Due to the racist undertones of the word "antebellum" and the recent spark in Black Lives Matter activism, Lady A (the band) shortened their name—although we all still know what the word stands for. Though the band claimed the word "antebellum" was referencing the style of architecture of the home where they took their first band photos, to use the word at all was a gross move. To then adopt a Black artists' name as your own without doing your research and sue that artist is incredibly backwards logic.
Though it's understandable why Lady A (the band) would feel such a strong attachment to the name, perhaps they'd be better off changing their name entirely. Considering the fact that their only other statement regarding the Black Lives Matter movement was a photo of a Martin Luther King, Jr. quote (and no mention of Black Lives Matter at all), it seems clear that Lady A (the band) aren't set on achieving racial justice or effecting any real change—this legal battle is just an attempt at self-preservation.
If you're mad because "Batwoman was never black," there's something you need to know...
TV's newest incarnation of Batwoman, Ryan Wilder, is Black.
The CW's Batwoman has always had a progressive streak. In the first season, Orange Is the New Black alum Ruby Rose plays Kate Kane, Bruce Wayne's cousin who dons the Batwoman cowl to protect Gotham City. Just like every other superhero show, Kate's romantic life factors into the plot. Unlike the rest, however, Kate is an out lesbian, making her the first leading lesbian superhero in television history.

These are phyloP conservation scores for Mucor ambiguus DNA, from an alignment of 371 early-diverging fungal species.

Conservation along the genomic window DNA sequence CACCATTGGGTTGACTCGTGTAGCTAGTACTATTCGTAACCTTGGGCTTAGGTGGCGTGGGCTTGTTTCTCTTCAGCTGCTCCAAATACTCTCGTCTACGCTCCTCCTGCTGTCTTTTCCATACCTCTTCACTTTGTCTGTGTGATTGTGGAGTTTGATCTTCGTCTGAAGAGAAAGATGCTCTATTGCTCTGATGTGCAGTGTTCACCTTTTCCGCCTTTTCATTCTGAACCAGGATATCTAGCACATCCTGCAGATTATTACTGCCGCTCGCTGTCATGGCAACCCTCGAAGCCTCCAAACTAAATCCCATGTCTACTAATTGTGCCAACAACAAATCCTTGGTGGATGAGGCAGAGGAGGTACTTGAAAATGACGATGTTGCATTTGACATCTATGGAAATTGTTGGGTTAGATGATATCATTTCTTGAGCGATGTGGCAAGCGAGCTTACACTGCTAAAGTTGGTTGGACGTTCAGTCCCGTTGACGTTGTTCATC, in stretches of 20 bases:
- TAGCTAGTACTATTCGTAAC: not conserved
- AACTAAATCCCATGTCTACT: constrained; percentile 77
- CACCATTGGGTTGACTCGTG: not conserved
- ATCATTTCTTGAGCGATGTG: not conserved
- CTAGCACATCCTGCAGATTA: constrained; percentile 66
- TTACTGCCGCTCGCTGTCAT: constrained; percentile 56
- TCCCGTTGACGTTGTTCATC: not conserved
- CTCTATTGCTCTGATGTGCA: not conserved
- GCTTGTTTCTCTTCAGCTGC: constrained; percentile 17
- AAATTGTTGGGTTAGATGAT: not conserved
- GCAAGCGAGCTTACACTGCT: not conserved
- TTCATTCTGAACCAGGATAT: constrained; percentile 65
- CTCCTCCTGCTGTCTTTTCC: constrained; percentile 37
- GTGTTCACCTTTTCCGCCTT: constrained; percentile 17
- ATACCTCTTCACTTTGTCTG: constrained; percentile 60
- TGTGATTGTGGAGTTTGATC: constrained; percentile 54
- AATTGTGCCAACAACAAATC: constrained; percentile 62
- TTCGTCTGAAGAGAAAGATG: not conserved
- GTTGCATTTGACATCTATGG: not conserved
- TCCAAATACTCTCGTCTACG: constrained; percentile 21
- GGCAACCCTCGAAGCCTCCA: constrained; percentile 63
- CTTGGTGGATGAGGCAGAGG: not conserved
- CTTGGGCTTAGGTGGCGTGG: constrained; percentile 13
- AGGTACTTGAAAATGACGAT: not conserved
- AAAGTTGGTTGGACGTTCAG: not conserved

But after the first season, Ruby Rose announced that she was leaving Batwoman for unspecified reasons, allegedly related to burnout from the ridiculously long work hours required from a superhero series lead. This meant that in order for Batwoman to continue, the CW would need a new star.
Enter Javicia Leslie, former co-star of CBS comedy-drama God Unfriended Me. Prior to Leslie's casting, fans of the show wondered how Batwoman might handle the transition of actresses. Would Kate Kane just look completely different in season 2 with no canonical explanation?
Nope. As it turns out, Javicia Leslie's Batwoman will be an entirely new character: Ryan Wilder.